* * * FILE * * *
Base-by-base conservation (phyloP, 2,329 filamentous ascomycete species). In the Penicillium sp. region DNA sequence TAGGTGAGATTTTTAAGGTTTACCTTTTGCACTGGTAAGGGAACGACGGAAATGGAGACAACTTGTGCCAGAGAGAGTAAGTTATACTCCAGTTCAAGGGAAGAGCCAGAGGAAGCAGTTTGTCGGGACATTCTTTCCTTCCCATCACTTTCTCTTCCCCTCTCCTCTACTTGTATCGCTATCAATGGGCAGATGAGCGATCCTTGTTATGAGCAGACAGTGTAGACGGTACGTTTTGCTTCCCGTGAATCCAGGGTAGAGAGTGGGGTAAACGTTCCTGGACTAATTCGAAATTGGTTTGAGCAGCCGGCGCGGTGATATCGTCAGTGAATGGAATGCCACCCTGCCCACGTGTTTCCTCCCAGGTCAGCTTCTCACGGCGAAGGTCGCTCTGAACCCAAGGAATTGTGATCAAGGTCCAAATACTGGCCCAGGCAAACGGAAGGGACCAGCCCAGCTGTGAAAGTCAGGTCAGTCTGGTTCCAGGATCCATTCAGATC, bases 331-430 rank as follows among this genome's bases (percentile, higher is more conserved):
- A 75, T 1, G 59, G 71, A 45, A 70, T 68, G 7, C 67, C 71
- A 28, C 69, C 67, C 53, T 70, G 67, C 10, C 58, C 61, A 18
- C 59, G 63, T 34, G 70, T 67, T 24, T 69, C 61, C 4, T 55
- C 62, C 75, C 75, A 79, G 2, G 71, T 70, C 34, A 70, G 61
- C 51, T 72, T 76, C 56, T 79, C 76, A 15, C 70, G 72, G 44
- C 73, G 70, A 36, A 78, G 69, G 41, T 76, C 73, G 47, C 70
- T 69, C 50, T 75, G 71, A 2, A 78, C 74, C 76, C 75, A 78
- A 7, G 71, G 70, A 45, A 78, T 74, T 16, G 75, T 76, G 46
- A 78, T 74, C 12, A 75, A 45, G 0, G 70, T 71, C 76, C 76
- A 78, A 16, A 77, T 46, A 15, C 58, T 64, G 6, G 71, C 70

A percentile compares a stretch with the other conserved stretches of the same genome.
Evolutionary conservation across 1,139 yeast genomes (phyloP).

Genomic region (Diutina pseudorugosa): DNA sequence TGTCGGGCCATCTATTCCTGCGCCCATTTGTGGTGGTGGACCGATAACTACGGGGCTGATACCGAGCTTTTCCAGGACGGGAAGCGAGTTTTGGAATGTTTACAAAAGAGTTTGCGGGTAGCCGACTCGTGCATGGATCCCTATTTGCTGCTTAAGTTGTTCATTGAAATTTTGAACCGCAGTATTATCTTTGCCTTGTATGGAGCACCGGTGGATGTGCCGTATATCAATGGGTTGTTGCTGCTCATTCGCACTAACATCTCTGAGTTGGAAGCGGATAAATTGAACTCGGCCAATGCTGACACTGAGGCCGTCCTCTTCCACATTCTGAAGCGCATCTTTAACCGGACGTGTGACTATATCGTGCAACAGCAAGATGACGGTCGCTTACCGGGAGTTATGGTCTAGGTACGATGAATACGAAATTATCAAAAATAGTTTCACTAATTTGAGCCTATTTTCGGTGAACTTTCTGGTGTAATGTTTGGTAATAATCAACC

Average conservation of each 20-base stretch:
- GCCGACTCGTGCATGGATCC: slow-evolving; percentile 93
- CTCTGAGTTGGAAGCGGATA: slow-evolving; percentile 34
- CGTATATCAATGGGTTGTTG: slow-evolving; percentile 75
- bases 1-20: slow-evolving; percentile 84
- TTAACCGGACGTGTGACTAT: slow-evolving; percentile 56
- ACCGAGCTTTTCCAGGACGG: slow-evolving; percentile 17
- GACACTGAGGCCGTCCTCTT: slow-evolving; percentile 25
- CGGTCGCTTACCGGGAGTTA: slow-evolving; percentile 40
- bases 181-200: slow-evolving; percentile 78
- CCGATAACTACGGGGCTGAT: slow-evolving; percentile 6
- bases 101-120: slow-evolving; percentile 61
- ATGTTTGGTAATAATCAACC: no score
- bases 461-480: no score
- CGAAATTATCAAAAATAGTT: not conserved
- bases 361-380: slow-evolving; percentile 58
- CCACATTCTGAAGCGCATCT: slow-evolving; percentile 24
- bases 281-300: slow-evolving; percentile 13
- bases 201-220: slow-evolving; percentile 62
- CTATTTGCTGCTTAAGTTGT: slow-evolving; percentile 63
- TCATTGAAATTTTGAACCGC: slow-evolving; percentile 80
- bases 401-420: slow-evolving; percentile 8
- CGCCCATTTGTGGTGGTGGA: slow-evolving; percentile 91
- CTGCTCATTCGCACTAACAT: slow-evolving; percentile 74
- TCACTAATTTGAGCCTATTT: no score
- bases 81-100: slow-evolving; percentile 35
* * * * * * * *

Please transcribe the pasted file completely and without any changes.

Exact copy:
Base-by-base conservation (phyloP, 2,329 filamentous ascomycete species). In the Penicillium sp. region DNA sequence TAGGTGAGATTTTTAAGGTTTACCTTTTGCACTGGTAAGGGAACGACGGAAATGGAGACAACTTGTGCCAGAGAGAGTAAGTTATACTCCAGTTCAAGGGAAGAGCCAGAGGAAGCAGTTTGTCGGGACATTCTTTCCTTCCCATCACTTTCTCTTCCCCTCTCCTCTACTTGTATCGCTATCAATGGGCAGATGAGCGATCCTTGTTATGAGCAGACAGTGTAGACGGTACGTTTTGCTTCCCGTGAATCCAGGGTAGAGAGTGGGGTAAACGTTCCTGGACTAATTCGAAATTGGTTTGAGCAGCCGGCGCGGTGATATCGTCAGTGAATGGAATGCCACCCTGCCCACGTGTTTCCTCCCAGGTCAGCTTCTCACGGCGAAGGTCGCTCTGAACCCAAGGAATTGTGATCAAGGTCCAAATACTGGCCCAGGCAAACGGAAGGGACCAGCCCAGCTGTGAAAGTCAGGTCAGTCTGGTTCCAGGATCCATTCAGATC, bases 331-430 rank as follows among this genome's bases (percentile, higher is more conserved):
- A 75, T 1, G 59, G 71, A 45, A 70, T 68, G 7, C 67, C 71
- A 28, C 69, C 67, C 53, T 70, G 67, C 10, C 58, C 61, A 18
- C 59, G 63, T 34, G 70, T 67, T 24, T 69, C 61, C 4, T 55
- C 62, C 75, C 75, A 79, G 2, G 71, T 70, C 34, A 70, G 61
- C 51, T 72, T 76, C 56, T 79, C 76, A 15, C 70, G 72, G 44
- C 73, G 70, A 36, A 78, G 69, G 41, T 76, C 73, G 47, C 70
- T 69, C 50, T 75, G 71, A 2, A 78, C 74, C 76, C 75, A 78
- A 7, G 71, G 70, A 45, A 78, T 74, T 16, G 75, T 76, G 46
- A 78, T 74, C 12, A 75, A 45, G 0, G 70, T 71, C 76, C 76
- A 78, A 16, A 77, T 46, A 15, C 58, T 64, G 6, G 71, C 70

A percentile compares a stretch with the other conserved stretches of the same genome.
Evolutionary conservation across 1,139 yeast genomes (phyloP).

Genomic region (Diutina pseudorugosa): DNA sequence TGTCGGGCCATCTATTCCTGCGCCCATTTGTGGTGGTGGACCGATAACTACGGGGCTGATACCGAGCTTTTCCAGGACGGGAAGCGAGTTTTGGAATGTTTACAAAAGAGTTTGCGGGTAGCCGACTCGTGCATGGATCCCTATTTGCTGCTTAAGTTGTTCATTGAAATTTTGAACCGCAGTATTATCTTTGCCTTGTATGGAGCACCGGTGGATGTGCCGTATATCAATGGGTTGTTGCTGCTCATTCGCACTAACATCTCTGAGTTGGAAGCGGATAAATTGAACTCGGCCAATGCTGACACTGAGGCCGTCCTCTTCCACATTCTGAAGCGCATCTTTAACCGGACGTGTGACTATATCGTGCAACAGCAAGATGACGGTCGCTTACCGGGAGTTATGGTCTAGGTACGATGAATACGAAATTATCAAAAATAGTTTCACTAATTTGAGCCTATTTTCGGTGAACTTTCTGGTGTAATGTTTGGTAATAATCAACC

Average conservation of each 20-base stretch:
- GCCGACTCGTGCATGGATCC: slow-evolving; percentile 93
- CTCTGAGTTGGAAGCGGATA: slow-evolving; percentile 34
- CGTATATCAATGGGTTGTTG: slow-evolving; percentile 75
- bases 1-20: slow-evolving; percentile 84
- TTAACCGGACGTGTGACTAT: slow-evolving; percentile 56
- ACCGAGCTTTTCCAGGACGG: slow-evolving; percentile 17
- GACACTGAGGCCGTCCTCTT: slow-evolving; percentile 25
- CGGTCGCTTACCGGGAGTTA: slow-evolving; percentile 40
- bases 181-200: slow-evolving; percentile 78
- CCGATAACTACGGGGCTGAT: slow-evolving; percentile 6
- bases 101-120: slow-evolving; percentile 61
- ATGTTTGGTAATAATCAACC: no score
- bases 461-480: no score
- CGAAATTATCAAAAATAGTT: not conserved
- bases 361-380: slow-evolving; percentile 58
- CCACATTCTGAAGCGCATCT: slow-evolving; percentile 24
- bases 281-300: slow-evolving; percentile 13
- bases 201-220: slow-evolving; percentile 62
- CTATTTGCTGCTTAAGTTGT: slow-evolving; percentile 63
- TCATTGAAATTTTGAACCGC: slow-evolving; percentile 80
- bases 401-420: slow-evolving; percentile 8
- CGCCCATTTGTGGTGGTGGA: slow-evolving; percentile 91
- CTGCTCATTCGCACTAACAT: slow-evolving; percentile 74
- TCACTAATTTGAGCCTATTT: no score
- bases 81-100: slow-evolving; percentile 35